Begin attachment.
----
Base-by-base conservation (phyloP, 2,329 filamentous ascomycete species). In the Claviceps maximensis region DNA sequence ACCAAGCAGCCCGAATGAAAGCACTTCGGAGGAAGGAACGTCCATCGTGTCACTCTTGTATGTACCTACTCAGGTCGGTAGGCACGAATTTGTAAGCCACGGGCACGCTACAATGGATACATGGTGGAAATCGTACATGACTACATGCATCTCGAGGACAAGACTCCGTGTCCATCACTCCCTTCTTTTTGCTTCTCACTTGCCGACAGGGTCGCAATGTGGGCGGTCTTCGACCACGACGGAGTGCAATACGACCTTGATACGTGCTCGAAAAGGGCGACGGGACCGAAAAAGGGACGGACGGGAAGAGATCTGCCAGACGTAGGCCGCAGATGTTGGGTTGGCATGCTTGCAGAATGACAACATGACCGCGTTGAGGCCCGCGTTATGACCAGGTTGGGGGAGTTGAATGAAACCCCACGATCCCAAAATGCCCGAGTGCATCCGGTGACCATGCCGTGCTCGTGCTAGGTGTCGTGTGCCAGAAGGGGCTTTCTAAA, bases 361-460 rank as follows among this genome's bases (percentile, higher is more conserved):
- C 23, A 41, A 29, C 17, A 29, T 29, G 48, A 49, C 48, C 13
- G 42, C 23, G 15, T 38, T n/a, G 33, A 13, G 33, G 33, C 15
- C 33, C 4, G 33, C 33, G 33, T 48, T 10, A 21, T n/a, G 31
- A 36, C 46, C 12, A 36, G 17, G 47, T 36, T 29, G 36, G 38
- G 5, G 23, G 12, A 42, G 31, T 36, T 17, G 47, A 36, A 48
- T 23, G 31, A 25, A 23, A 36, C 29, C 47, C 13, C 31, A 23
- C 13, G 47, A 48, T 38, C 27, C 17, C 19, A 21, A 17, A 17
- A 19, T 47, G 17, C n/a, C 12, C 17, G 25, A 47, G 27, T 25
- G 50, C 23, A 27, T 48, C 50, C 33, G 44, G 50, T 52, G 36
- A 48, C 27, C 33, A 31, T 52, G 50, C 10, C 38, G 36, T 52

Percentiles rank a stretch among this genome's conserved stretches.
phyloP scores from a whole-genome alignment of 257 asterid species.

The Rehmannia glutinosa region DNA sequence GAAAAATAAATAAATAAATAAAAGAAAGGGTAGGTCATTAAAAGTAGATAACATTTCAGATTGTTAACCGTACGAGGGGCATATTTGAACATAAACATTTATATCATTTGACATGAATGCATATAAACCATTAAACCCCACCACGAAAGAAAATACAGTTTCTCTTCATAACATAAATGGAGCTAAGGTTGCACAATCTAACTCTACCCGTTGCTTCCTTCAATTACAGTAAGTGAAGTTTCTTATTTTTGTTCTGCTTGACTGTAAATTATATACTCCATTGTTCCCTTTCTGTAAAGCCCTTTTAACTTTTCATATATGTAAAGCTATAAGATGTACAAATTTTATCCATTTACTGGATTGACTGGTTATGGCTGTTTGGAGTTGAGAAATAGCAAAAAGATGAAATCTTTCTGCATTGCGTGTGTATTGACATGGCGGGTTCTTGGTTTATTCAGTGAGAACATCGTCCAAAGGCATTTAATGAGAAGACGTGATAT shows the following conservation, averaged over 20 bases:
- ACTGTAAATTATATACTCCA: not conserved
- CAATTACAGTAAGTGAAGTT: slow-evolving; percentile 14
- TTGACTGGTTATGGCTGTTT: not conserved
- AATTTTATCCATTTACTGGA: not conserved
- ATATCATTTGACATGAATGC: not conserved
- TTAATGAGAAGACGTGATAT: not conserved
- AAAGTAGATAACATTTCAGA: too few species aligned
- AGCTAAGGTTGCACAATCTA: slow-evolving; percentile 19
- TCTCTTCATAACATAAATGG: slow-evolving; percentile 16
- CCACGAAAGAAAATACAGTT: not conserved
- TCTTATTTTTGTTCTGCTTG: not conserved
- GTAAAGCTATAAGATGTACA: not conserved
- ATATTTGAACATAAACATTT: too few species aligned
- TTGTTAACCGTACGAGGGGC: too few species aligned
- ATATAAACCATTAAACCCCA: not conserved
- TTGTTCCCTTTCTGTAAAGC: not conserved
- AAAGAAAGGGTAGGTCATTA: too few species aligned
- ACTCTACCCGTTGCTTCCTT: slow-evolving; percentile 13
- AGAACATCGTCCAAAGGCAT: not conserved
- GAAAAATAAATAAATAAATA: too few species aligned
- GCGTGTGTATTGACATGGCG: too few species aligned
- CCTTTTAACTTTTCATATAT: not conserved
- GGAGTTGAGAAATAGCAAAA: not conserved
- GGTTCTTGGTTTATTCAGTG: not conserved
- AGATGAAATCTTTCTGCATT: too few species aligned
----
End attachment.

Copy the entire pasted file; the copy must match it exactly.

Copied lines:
Base-by-base conservation (phyloP, 2,329 filamentous ascomycete species). In the Claviceps maximensis region DNA sequence ACCAAGCAGCCCGAATGAAAGCACTTCGGAGGAAGGAACGTCCATCGTGTCACTCTTGTATGTACCTACTCAGGTCGGTAGGCACGAATTTGTAAGCCACGGGCACGCTACAATGGATACATGGTGGAAATCGTACATGACTACATGCATCTCGAGGACAAGACTCCGTGTCCATCACTCCCTTCTTTTTGCTTCTCACTTGCCGACAGGGTCGCAATGTGGGCGGTCTTCGACCACGACGGAGTGCAATACGACCTTGATACGTGCTCGAAAAGGGCGACGGGACCGAAAAAGGGACGGACGGGAAGAGATCTGCCAGACGTAGGCCGCAGATGTTGGGTTGGCATGCTTGCAGAATGACAACATGACCGCGTTGAGGCCCGCGTTATGACCAGGTTGGGGGAGTTGAATGAAACCCCACGATCCCAAAATGCCCGAGTGCATCCGGTGACCATGCCGTGCTCGTGCTAGGTGTCGTGTGCCAGAAGGGGCTTTCTAAA, bases 361-460 rank as follows among this genome's bases (percentile, higher is more conserved):
- C 23, A 41, A 29, C 17, A 29, T 29, G 48, A 49, C 48, C 13
- G 42, C 23, G 15, T 38, T n/a, G 33, A 13, G 33, G 33, C 15
- C 33, C 4, G 33, C 33, G 33, T 48, T 10, A 21, T n/a, G 31
- A 36, C 46, C 12, A 36, G 17, G 47, T 36, T 29, G 36, G 38
- G 5, G 23, G 12, A 42, G 31, T 36, T 17, G 47, A 36, A 48
- T 23, G 31, A 25, A 23, A 36, C 29, C 47, C 13, C 31, A 23
- C 13, G 47, A 48, T 38, C 27, C 17, C 19, A 21, A 17, A 17
- A 19, T 47, G 17, C n/a, C 12, C 17, G 25, A 47, G 27, T 25
- G 50, C 23, A 27, T 48, C 50, C 33, G 44, G 50, T 52, G 36
- A 48, C 27, C 33, A 31, T 52, G 50, C 10, C 38, G 36, T 52

Percentiles rank a stretch among this genome's conserved stretches.
phyloP scores from a whole-genome alignment of 257 asterid species.

The Rehmannia glutinosa region DNA sequence GAAAAATAAATAAATAAATAAAAGAAAGGGTAGGTCATTAAAAGTAGATAACATTTCAGATTGTTAACCGTACGAGGGGCATATTTGAACATAAACATTTATATCATTTGACATGAATGCATATAAACCATTAAACCCCACCACGAAAGAAAATACAGTTTCTCTTCATAACATAAATGGAGCTAAGGTTGCACAATCTAACTCTACCCGTTGCTTCCTTCAATTACAGTAAGTGAAGTTTCTTATTTTTGTTCTGCTTGACTGTAAATTATATACTCCATTGTTCCCTTTCTGTAAAGCCCTTTTAACTTTTCATATATGTAAAGCTATAAGATGTACAAATTTTATCCATTTACTGGATTGACTGGTTATGGCTGTTTGGAGTTGAGAAATAGCAAAAAGATGAAATCTTTCTGCATTGCGTGTGTATTGACATGGCGGGTTCTTGGTTTATTCAGTGAGAACATCGTCCAAAGGCATTTAATGAGAAGACGTGATAT shows the following conservation, averaged over 20 bases:
- ACTGTAAATTATATACTCCA: not conserved
- CAATTACAGTAAGTGAAGTT: slow-evolving; percentile 14
- TTGACTGGTTATGGCTGTTT: not conserved
- AATTTTATCCATTTACTGGA: not conserved
- ATATCATTTGACATGAATGC: not conserved
- TTAATGAGAAGACGTGATAT: not conserved
- AAAGTAGATAACATTTCAGA: too few species aligned
- AGCTAAGGTTGCACAATCTA: slow-evolving; percentile 19
- TCTCTTCATAACATAAATGG: slow-evolving; percentile 16
- CCACGAAAGAAAATACAGTT: not conserved
- TCTTATTTTTGTTCTGCTTG: not conserved
- GTAAAGCTATAAGATGTACA: not conserved
- ATATTTGAACATAAACATTT: too few species aligned
- TTGTTAACCGTACGAGGGGC: too few species aligned
- ATATAAACCATTAAACCCCA: not conserved
- TTGTTCCCTTTCTGTAAAGC: not conserved
- AAAGAAAGGGTAGGTCATTA: too few species aligned
- ACTCTACCCGTTGCTTCCTT: slow-evolving; percentile 13
- AGAACATCGTCCAAAGGCAT: not conserved
- GAAAAATAAATAAATAAATA: too few species aligned
- GCGTGTGTATTGACATGGCG: too few species aligned
- CCTTTTAACTTTTCATATAT: not conserved
- GGAGTTGAGAAATAGCAAAA: not conserved
- GGTTCTTGGTTTATTCAGTG: not conserved
- AGATGAAATCTTTCTGCATT: too few species aligned